Another signature dish at LOS is a Crispy Duck with Chili Mint Leaves ($20.95).
This didn't measure up well either. While the duck was wonderfully fried, there seemed to be a paucity of sauce, which also tasted off, the balance of salt and sweet just didn't seem right. It also looked pretty sloppy with sauce dripping off the side of the plate. Again, this was not a bad dish, the frying was carried out to perfection, it just wasn't as good as before.
Again, another photo from the files.
I mentioned that the restaurant on the other side of LOS had closed down to Mai and joked that the next time we're back they'll have taken over that space as well. His answer was quite interesting. We were told that they now typically do about 400 covers on a good weeknight and sometimes up to 450-500 during the weekend. The restaurant space had been expanded, but the kitchen had not. I began wondering if LOS had not become a victim of its own success?
Didn't have much time to contemplate this as our next two dishes arrived. We had been missing Lanna style Thai. Not so much the Khao Soi, but more of the "dips" which we call "Nam Prik" type dishes. So we ordered first the Nam Prik Hed (Spicy Mushroom Dip - $9.95):
This was another dish that was fine, but didn't hit the same heights as what we've had here before. This was much too sour and the mushrooms too chewy. Sad really, since we really enjoyed it last time - see the photo on the right.
The Nam Prik Noom (Green Chili Dip - $9.95) was good, even though we ordered everything at a heat level '7', this one really brought it to the table.
Loved having this with sticky rice or with some of the light pork rinds. Smokey, with a pernicious burn, I'm thinking my heat tolerance has gone down over the last couple of years.
As I repeated many times, this wasn't a bad meal by any stretch of the imagination. It is indeed better than anything in San Diego. And while newer or first time visitors may think this is fantastic, the bar had been set on our many visits over the years. We know how good the food can, and had been.....and this wasn't it. Remember, Jonathan Gold, back when he used to post on Chowhound, called this the best Thai Restaurant in North America. The Missus was more disappointed than I was. We had just plain wonderful service, so I'm hoping that this was just an "off" night. Now I'll have to try and convince the Missus of that.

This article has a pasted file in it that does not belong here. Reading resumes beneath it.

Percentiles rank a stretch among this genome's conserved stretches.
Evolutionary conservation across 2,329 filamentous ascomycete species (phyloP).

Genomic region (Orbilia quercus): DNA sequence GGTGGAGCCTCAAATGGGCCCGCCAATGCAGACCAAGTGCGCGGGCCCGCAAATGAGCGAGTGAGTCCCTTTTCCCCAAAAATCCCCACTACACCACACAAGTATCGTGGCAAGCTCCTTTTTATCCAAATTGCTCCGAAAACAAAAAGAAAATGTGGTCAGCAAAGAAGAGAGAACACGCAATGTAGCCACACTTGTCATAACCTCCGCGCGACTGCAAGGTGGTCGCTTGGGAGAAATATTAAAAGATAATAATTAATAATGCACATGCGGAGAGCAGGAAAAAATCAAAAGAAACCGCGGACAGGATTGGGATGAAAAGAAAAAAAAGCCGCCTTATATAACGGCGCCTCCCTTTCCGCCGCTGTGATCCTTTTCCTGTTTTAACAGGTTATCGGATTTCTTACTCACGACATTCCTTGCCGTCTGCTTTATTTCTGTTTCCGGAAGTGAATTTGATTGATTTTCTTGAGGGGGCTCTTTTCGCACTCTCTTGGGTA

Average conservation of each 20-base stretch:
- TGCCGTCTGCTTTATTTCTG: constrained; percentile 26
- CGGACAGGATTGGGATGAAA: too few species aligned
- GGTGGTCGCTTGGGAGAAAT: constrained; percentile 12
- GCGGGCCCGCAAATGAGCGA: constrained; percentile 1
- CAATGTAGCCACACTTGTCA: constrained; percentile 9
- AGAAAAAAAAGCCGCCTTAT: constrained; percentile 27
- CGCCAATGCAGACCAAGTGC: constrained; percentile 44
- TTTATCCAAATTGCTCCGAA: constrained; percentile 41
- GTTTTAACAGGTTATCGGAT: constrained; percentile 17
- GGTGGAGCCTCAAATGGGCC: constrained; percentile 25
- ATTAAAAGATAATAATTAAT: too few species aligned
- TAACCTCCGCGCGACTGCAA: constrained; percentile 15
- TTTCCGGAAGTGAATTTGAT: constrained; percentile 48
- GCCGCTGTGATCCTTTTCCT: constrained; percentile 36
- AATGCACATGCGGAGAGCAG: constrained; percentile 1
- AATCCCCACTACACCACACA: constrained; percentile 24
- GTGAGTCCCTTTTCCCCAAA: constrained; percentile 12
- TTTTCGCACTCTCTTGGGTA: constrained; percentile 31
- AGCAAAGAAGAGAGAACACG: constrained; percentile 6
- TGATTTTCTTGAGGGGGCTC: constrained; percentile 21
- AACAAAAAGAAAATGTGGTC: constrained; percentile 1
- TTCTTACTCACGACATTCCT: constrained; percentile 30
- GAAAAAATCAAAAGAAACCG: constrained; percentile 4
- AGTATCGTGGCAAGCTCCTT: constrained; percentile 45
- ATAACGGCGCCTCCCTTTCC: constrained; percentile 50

Lotus of Siam 953 E. Sahara Ave Las Vegas, NV 89104 (702)735-3033
We had really been enjoying our meal at Raku, but I sensed an upcoming lull waiting for the item the Missus was looking forward to having. So I decided to just kind of go for it, ordering some sashimi from the specials board. Having really enjoyed the Shima Aji (striped jack) during my lunch at Mitch's, I wanted the Missus to have a taste.
Along with the pristine slices of fish was a small bit of nice tartar featuring avocado, cilantro, along with the shima aji. The fish was quite good, firm, with a mild sweetness. The Missus just loved the fresh grated wasabi and was actually eating the stuff straight up! I really didn't think much of the sashimi and fish dishes at Raku on our previous visit, but this changed my opinion.
I then decided to take a bathroom break......now why would I mention this......a "TMI" moment. But if you recall, I thought the restroom set-up was quite unique the last time we were here. The faux grass and stone path to the potty are now gone.....but the greenery on the ceiling of the restroom and tweeting bird sounds are still there. I also enjoyed the photo collage of various dishes on the wall.
And of course there are still flower petals lining the floor.......
As I returned, one of the dishes I'd been waiting for arrived......the foie gras with tare. With the ban on foie gras going full steam in California, I needed my fix. The Missus thought I was insane ordering a $16 skewer of foie gras, but what arrived was pretty impressive.
I was surprised at how good this was.......it was really ready to melt. The look on the Missus's face when She had Her first bite was just priceless. So luxurious......I told the Missus that this was so good I wanted "to kick myself". We took our time on this, enjoying every single morsel. When the server came to take the plate away, I thought the Missus was going to do bodily harm on the very efficient guy. The empty plate remained on the table....I actually thought the Missus was going to lick all the rendered fat off the plate!
The final dish of the night was the sake kamameshi, the salmon and ikura iron pot rice. It was a chalkboard special the last time we ordered this and at $35 was probably the most expensive rice dish I can recall ordering. Now you can order it by the cup....well, the Missus ordered 3 cups! That's three cups of uncooked rice......which came to $30 bucks anyway!
This was just as wonderful as on our previous visit. The Missus had the extra bonus of pouring off all the rendered foie gras fat on Her bowl of rice. This was way too much for us to finish of course, but like last time, they made us onigiri with the leftover rice. Which I had as a snack over the next two nights.
The service was reserved but nice. The one male server was pretty amazing in his efficiency. He would pick up on every tiny drop of spilled sauce and get things cleaned up and plates changed and removed with great speed.
It could be that we understand what we enjoy at Raku, making this visit more enjoyable than our last......but I honestly think Raku has improved over the last four years. I can't wait for our next visit!
Aburiya Raku Restaurant 5030 Spring Mountain Rd Las Vegas, NV 89146 (702) 367-3511 Hours: Mon-Sat 600pm - 300am